Caroline Purvins shows off her favorite cupcakes

Caroline Purvins shows off her favorite cupcakes

Caroline — who despite a cupcake-based diet is as lithe as a gymnast — bubbles with enthusiasm for her new store.  “The customers are so happy to have us here!” she says.  “Everyone is so welcoming.  They’re all talking about birthday parties, bridal showers — it’s great!”

Crumbs, it should be noted, has been open for all of 2 days.  And though lots of people are away on school vacation, a steady stream of sugarholics already fills the spacious store.  They’re drawn not just by the colorful assortment of cupcakes (in varieties like cappucino, Heath bar, lemon meringue and grasshopper, most for $3.75), but also brownies (walnut, Oreo, marble; $3.25), cakes (Reese’s and apple caramel, $34; red velvet, $40), along with muffins, Danish, croissants, pastries, cookies, coffee and soda.

One sign says, “Made by Hand.  Baked by Love.”  Another certifies that the goods are strictly kosher (“except for Passover”).

How smart is it to open an upscale business in a time of global downscaling?

Caroline did not want to speak for the owners.  Personally, she said, “it’s a worry for anyone.  But as far as Crumbs goes, I’m very comfortable.  In times like these, everyone needs a treat.

“I feel so lucky to work here,” Caroline continued. “I started in college, and it’s a great company.  We all know each other so well.  And who wouldn’t be happy selling cupcakes, and making people happy?”

Point well taken.  So now, the most important question:  What is Caroline’s favorite cupcake?

“Hostess!” she answered immediately.  “I love it!”

She paused.  “But maybe soon it will be the Baba Booey.  It’s new!  It’s chocolate chip and peanut butter.  I don’t even like peanut butter!  But the chips…!”

Staples athletes David Mortner and Yarden Orly finish training with some well-deserved cupcakes

Staples athletes Yarden Orly and David Mortner finish training with some well-deserved cupcakes

New To The Neighborhood

Last Friday, the Rockwell family met several thousand of their new Westport neighbors.

The young couple and their two children were featured — in four color photos — on the front page of the Westport News’ Real Estate section. “New to the Neighborhood” the headline blared.  “Sense of community, schools and scenery draw family to town” the sub-head burbled.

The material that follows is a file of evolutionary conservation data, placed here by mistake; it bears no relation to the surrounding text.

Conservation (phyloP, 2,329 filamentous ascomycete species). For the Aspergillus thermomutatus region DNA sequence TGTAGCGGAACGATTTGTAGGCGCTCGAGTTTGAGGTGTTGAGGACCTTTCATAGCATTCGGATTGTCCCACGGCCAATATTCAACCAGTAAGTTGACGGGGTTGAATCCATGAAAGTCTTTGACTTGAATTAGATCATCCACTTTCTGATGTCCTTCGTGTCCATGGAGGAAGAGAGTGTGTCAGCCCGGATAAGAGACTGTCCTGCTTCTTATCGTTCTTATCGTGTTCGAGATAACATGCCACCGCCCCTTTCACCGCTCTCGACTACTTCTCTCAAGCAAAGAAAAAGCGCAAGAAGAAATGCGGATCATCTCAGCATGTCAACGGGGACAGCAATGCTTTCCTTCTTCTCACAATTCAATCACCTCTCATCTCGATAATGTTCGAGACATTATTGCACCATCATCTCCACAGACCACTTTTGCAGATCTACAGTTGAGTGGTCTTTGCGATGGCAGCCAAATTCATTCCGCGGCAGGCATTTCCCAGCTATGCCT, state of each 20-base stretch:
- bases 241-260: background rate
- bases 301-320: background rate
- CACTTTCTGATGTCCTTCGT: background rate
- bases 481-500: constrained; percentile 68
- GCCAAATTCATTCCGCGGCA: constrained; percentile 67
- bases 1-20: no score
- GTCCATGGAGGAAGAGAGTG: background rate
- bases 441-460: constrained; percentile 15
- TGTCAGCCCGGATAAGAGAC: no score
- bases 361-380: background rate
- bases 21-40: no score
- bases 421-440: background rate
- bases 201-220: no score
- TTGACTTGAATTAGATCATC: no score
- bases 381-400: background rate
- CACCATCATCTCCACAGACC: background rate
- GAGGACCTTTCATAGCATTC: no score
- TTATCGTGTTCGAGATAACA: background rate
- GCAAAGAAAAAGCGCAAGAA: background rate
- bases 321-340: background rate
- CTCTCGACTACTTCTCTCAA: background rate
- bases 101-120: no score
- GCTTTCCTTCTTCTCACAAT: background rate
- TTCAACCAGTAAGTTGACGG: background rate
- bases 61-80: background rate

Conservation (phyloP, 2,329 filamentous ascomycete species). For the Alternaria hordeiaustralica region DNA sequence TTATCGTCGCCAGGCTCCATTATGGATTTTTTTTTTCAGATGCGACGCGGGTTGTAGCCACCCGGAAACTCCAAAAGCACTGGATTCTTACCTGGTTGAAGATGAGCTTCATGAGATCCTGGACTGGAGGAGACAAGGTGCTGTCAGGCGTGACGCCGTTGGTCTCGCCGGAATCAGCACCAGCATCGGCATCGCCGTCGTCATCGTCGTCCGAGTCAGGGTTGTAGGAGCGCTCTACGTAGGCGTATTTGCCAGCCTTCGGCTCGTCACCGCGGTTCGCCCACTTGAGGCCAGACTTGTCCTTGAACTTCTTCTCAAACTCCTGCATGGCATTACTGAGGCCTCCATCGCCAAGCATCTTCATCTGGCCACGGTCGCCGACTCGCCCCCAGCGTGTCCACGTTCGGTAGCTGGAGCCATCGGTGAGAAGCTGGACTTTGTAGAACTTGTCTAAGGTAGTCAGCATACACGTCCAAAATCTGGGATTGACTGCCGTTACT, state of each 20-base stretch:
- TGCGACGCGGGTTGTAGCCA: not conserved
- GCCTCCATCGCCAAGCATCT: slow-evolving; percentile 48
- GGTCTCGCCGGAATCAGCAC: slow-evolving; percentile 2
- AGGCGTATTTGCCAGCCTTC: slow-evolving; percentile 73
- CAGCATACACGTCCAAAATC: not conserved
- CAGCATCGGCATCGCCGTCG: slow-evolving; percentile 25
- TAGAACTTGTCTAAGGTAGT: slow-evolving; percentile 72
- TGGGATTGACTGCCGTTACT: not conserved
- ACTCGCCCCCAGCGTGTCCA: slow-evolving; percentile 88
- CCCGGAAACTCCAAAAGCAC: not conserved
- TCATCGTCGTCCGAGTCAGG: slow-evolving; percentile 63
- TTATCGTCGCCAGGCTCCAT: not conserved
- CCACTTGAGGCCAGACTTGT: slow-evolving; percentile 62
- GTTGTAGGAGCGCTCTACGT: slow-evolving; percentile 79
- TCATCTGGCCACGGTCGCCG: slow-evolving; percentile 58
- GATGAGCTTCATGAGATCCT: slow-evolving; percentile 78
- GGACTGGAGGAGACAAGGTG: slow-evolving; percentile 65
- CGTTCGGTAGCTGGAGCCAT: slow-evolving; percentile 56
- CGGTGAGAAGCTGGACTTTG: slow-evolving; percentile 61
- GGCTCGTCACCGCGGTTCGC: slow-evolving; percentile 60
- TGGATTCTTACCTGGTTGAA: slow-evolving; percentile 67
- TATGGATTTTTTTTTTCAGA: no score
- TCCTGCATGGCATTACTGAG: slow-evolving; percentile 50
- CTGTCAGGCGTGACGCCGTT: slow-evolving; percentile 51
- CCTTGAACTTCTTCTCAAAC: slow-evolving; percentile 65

At first I thought the Rockwells’ shout-out came because they were the first people in months to buy a house here (or anywhere in the country). But as I read further — about the family’s choice of Westport over the rest of the tri-state region, based on their initial criteria of “a good commute, excellent school system, reasonable taxes and wonderful town amenities,” then nailed down by Westport’s greenery (thanks, Google Earth!), two train stations, Longshore and beach — I realized this was a 2009 version of an old newspaper tradition.

Back in the 1950s and ’60s the Westport Town Crier ran a regular Page 1 feature: “New Folks in Town.”  Befitting its folksy title, each week the column welcomed 2 or 3 new families here.

Reading the “New Folks” stories several decades later opens an intriguing window on post-war, baby boom Westport.  Many families moved here from New York City, Long Island and New Jersey; some came from the Midwest.  (The Rockwells relocated from London; wife Aini previously lived in Asia.)

The new fathers worked for Union Carbide, IBM — solid companies like that.  (Alan Rockwell is a partner with an international law firm.)

The mothers, of course, did not work outside the home.  (Not that anyone used the term “working outside the home.”  These women were “homemakers.”)

The families — and they were always intact; no single men or women, same-sex couples; not even divorced people — looked forward to Westport life.  Little League, sailing, the YMCA, PTA, the Garden Club  — over and over, the New Folks in Town were eager to join in.

A generation or two later, the Town Crier column still resonates.  Many of the newcomers’ names are familiar.  They stayed, grew roots, raised families, got more involved in Westport than they ever imagined.  They ran for the RTM and Planning and Zoning Commission; they led fights for and against education budgets; they opened local businesses.

Others stayed a year or two, then vanished without a trace.  They made no impact here at all.  No “Folks Leaving Town” column chronicled their departure.

Reading “New Folks in Town,” now that many are “Old Folks in Town” (or “in Florida”), it’s easy to see a Stepford sameness to their arrivals.  They came bearing similar suburban hopes and dreams.  They were young, optimistic; their lives seemed poised to soar, and Westport would be the launching pad.

Some found what they were looking for here.  Others did not, or could not.  In their first appearance in the local paper, no one could tell which new folks would wind up where.

So:  Welcome to Westport, Alan, Aini, Tyler and Finnegan Rockwell.  We hope our town is all you wish it to be.  We hope you’ll get involved in our lives, in ways you expect and ways you can’t yet imagine.

We promise to check in a few decades from now, and see how you’re doing.